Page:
Cognitive ability in people over 70 is much sharper in summer and autumn than in the winter months, according to a new study. Researchers from the University of Toronto have suggested that screening patients for dementia in the winter and spring can be more effective due to seasonal flare ups in the tell-tale proteins.
The large-scale study took into account information from patients living in Canada, the US and France. It found that the brains of healthy elderly people who took part seemed 4.8 years younger in the summer and autumn than they did between the months of November and May.
As for those with Alzheimer’s, they also experienced dips in winter, when seasonal rhythms caused certain proteins to express dementia-related genes more prominently in the brain. While there is still no definitive test for neurodegenerative diseases, assessing them during these months could lead to more accurate diagnoses.
Dr Andrew Lim, assistant professor of neurology at the University of Toronto and lead author of the study, said: “This association was independent of mood, sleep, physical activity, and thyroid status.
“It was clinically significant, as reflected in a nearly 30 per cent higher odds of meeting criteria for mild cognitive impairment or dementia in winter and spring compared to summer and fall, and it persisted in cases with pathologically confirmed Alzheimer's disease.”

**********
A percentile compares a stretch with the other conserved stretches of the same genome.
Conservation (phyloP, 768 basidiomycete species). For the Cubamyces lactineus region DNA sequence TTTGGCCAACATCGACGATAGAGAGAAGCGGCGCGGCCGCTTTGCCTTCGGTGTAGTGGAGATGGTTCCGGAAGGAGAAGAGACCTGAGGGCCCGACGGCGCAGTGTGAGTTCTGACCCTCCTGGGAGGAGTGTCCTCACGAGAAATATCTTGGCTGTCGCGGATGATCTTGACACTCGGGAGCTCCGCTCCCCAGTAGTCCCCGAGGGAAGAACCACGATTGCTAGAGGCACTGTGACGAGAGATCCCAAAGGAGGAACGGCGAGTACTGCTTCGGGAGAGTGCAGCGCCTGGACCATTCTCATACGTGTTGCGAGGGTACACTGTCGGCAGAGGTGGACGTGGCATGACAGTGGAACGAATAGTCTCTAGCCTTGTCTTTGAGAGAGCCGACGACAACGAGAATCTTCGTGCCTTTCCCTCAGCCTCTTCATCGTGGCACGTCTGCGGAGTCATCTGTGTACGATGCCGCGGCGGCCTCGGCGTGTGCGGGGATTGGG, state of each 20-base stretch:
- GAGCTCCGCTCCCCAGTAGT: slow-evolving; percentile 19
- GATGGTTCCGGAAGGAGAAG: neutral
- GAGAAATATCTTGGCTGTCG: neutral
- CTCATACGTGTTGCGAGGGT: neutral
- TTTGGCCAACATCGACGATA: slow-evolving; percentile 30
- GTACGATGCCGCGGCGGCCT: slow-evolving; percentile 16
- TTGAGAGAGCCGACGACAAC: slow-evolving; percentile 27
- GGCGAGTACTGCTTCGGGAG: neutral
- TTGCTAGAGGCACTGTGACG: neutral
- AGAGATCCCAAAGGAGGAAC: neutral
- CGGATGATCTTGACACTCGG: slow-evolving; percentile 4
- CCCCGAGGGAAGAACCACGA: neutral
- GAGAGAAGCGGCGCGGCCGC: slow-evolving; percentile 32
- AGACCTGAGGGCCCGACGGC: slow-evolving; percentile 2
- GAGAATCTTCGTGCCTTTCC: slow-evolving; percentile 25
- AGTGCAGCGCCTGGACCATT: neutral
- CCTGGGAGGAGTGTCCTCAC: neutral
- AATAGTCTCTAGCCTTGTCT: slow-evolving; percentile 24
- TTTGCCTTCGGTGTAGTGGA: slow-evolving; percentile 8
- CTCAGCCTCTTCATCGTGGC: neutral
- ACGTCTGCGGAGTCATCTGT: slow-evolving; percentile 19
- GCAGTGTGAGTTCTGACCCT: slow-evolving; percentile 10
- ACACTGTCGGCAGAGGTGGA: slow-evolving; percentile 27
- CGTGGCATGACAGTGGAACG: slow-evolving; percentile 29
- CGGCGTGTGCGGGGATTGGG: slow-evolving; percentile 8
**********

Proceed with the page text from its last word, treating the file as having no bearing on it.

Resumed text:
He added that it might be worth adding clinical resources to the area of neurological disease during the winter and early spring. When symptoms are more pronounced and demand is therefore likely to be higher, medical facilities could be better prepared, due to these findings.
There are a number of theories as to why the brain could be affected so much by the seasons. The first, outlined by Dr Lim, is to do with environmental factors and includes accessibility of light and warmer temperatures, which could work to boost cognition in the summer and autumn.
If it can be proved that this is the case, then phototherapy and manipulating temperatures for the elderly could be effective treatments. Sustaining the peak experienced in summer could lead to a better quality of life throughout the whole year.
Secondly, during the summer months people tend to be more active, eat a healthier diet and sleep better. All of these areas can have an impact on cognition, but were not measured in this particular study. Further research could ask participants to report on these aspects of their life to ascertain greater insight.
Thirdly, seasonal depressive disorder affects a lot of people in the winter and such a psychological state could be a contributing factor. Again, this was not assessed in the Toronto University research, but could be worth investigating in future.
The last theory takes all of these factors into account – environmental, lifestyle and psychological – and suggests they have an effect on hormone and vitamin levels. Among those with levels that can change with the seasons and have an impact on cognition are vitamin D, melatonin, testosterone and other sex hormones.